Could A Party at the Polls Help Get Out The Vote in Long Beach?

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Voters eating food truck cuisine and playing Jenga outside the #PlaceMakeTheVote event hosted by City Fabrick during the June 7 primary. Photo: Jason Ruiz

Voting is a civic responsibility that, on average, draws less than half the registered voters in an area out to have their voice recorded with the stamp of a pen. Perhaps it’s all the red tape involved with getting registered for the proper party to ensure your eligibility to vote, the constant deadlines or the fact that for some, voting is about as fun as going to the DMV. But what if voting was made fun?

That was the aim of a partnership between City Fabrick, a non-profit design studio based in Long Beach, the Long Beach City Clerk’s Office, Long Beach Rising! and the Los Angeles Registrar-Recorder City Clerk yesterday as it hosted a Place Make the Vote event, setting up a tailgate-style party outside the Long Beach Senior Center’s polling station to draw people in. The idea was funded by grant money from the Knight Foundation, which awarded 37 cities earlier this year with funds for individual projects that sought to improve their communities.


 

City Fabrick Executive Director Brian Ulaszewski said the grant process started in October of last year when the group submitted its place making plans to the Knight Foundation, and in April the group was awarded over $153,000 to carry out its voting experiment here in Long Beach. The design studio has helped craft similar public spaces like their Place Make the Vote effort Tuesday afternoon, just never at a polling station.

“We wanted to focus on low voter-engaged communities,” Ulaszewski said. “That’s where our specific focus will be. But as far as the kit, we imagine that this is something communities across the city and across the nation could adopt and do based on their own interests.”

According to the Long Beach City Clerk’s office, the two precincts that vote at the senior center registered voter turnouts of 10.43 percent and 12.1 percent respectively during the April primary. The second district runoff race garnered less than 7,000 votes, not including provisional and vote-by-mail ballots still to be counted by the LA County office. That translates to less than 25 percent of the 28,083 registered voters in the district. Still, that's a vast improvement from the 11.5 percent turnout citywide in the April primary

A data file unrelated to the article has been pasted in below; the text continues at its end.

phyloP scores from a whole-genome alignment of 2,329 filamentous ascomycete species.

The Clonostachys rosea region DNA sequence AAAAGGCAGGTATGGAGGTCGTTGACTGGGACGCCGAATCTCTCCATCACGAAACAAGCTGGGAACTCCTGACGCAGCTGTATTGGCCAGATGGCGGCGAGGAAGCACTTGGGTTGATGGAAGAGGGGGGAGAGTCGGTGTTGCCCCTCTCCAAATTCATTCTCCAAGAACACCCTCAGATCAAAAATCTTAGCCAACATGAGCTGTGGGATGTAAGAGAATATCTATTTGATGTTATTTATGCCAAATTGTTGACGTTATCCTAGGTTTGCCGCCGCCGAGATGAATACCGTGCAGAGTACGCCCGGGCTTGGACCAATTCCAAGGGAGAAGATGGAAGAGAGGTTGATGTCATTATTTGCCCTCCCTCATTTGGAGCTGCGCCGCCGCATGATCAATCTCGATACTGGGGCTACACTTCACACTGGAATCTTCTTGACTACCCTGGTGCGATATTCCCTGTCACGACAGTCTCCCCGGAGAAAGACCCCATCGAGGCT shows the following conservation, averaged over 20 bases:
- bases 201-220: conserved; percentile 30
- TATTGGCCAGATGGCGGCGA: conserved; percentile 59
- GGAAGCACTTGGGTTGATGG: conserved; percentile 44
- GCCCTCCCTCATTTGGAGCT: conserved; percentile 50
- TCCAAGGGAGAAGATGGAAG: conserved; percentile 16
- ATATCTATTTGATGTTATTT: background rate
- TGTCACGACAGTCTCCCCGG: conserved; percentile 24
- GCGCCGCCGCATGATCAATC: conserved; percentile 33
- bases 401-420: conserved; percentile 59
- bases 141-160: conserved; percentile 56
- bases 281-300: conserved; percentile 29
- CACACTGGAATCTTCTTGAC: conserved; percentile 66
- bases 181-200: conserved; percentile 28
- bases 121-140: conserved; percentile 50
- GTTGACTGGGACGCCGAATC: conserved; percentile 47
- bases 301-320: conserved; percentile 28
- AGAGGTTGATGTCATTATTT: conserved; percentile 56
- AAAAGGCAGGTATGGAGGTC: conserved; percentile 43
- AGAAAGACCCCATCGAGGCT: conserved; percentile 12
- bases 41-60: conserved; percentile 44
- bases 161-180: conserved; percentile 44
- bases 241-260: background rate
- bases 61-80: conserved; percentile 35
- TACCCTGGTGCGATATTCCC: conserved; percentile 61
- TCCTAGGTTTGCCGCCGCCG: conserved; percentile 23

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Earlier this year, Long Beach officially combined its voting day efforts for the statewide primary with the LA County office to eliminate the confusion of "Two Vote Tuesday." Figures from the LA County office were not announced prior to publication, but a number of voters seeking to vote provisionally at the senior center location were from other parts of the city, but stopped to fill their ballots out there anyway.

“I had to stop by because it looked like a party,” one woman said upon exiting the poll.

The kit City Fabrick used to activate the area consisted of voting-themed games like "Political Pong," an alcohol-free version of beer pong, and life-sized Judicial-Jenga. The group installed a parklet in front of the driveway at the senior center, complete with patio furniture and fake grass for those exiting the polls or simply passing by to seize the chance to activate the area.

Inside the pop-up social space were food trucks that offered street tacos, Italian ice and fresh salads for those voting on their lunch breaks or in need of a snack after satisfying their hunger to vote. After, they could help themselves to some of the #PlaceMakeTheVote swag put out by City Fabrick or play a bi-partisan game of corn hole.

The biggest hit was the photo-booth, where Carrie Ortiz and her husband saw a steady stream of patrons ready to be photographed wearing patriotic caps and oversized glasses with their friends for a colorful voting-day keepsake. Ortiz said they offered their services at a discount because they agreed that getting more people to the polls with the #PlaceMakeTheVote effort is vital to the civic health of the community.